Daily Crunch: Facebook announces Portal TV

September 18, 2019 No Comments

The Daily Crunch is TechCrunch’s roundup of our biggest and most important stories. If you’d like to get this delivered to your inbox every day at around 9am Pacific, you can subscribe here.

1. Facebook launches Portal TV, a $ 149 video chat set-top box

The Portal TV lets you hang out with friends using your home’s biggest screen. It’s part of a new line of Portal devices that bring the platform’s auto-zooming AI camera, in-house voice assistant speaker, Messenger video chat and end-to-end encrypted WhatsApp video calls to smaller form factors.

Facebook says it also will provide a lot more clarity around privacy — although human review of voice recordings is still turned on by default.

2. Apple Watch Series 5 review

The Apple Watch Series 5 doesn’t include any hardware additions quite as flashy as the LTE functionality and ECG monitor it introduced with previous updates. But taken as a whole, the new features maintain the device’s spot at the top of the smartwatch heap.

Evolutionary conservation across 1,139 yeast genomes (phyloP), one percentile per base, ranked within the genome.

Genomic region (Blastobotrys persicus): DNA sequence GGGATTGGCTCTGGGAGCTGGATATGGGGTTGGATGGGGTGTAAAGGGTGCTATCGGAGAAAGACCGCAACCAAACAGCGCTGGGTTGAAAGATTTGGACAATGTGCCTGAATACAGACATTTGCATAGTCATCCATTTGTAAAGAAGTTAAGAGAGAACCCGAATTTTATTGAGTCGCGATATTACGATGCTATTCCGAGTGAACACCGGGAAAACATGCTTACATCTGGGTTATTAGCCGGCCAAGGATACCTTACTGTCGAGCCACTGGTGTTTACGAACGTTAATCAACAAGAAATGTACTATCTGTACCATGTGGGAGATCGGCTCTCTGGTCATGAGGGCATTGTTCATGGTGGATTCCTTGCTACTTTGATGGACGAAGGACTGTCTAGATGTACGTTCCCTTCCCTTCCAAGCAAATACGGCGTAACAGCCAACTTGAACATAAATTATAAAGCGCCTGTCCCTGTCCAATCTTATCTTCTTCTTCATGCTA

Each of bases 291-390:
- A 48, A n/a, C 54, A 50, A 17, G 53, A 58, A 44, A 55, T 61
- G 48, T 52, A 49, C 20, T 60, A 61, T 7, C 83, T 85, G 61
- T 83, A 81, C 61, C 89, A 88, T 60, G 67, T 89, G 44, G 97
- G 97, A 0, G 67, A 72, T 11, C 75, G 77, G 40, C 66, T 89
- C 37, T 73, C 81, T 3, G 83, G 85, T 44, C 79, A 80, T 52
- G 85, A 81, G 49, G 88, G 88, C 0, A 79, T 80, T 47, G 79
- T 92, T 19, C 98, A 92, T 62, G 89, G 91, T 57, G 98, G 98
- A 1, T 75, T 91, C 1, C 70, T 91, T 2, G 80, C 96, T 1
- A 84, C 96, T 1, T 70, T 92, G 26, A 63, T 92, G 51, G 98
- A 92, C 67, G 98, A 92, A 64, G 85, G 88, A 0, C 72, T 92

3. Google Fi gets an unlimited plan

For the longest time, Google Fi didn’t play the unlimited calls, text and data game. That’s changing this week.

simone gertz

4. Roboticist and YouTube star Simone Giertz is coming to Disrupt SF

With 1.92 million YouTube subscribers, Giertz is best known for her “shitty” robotic creations, including arms that serve soup and breakfast, draw holiday cards and apply lipstick — to hilariously uneven results.

5. Documents reveal how Russia taps phone companies for surveillance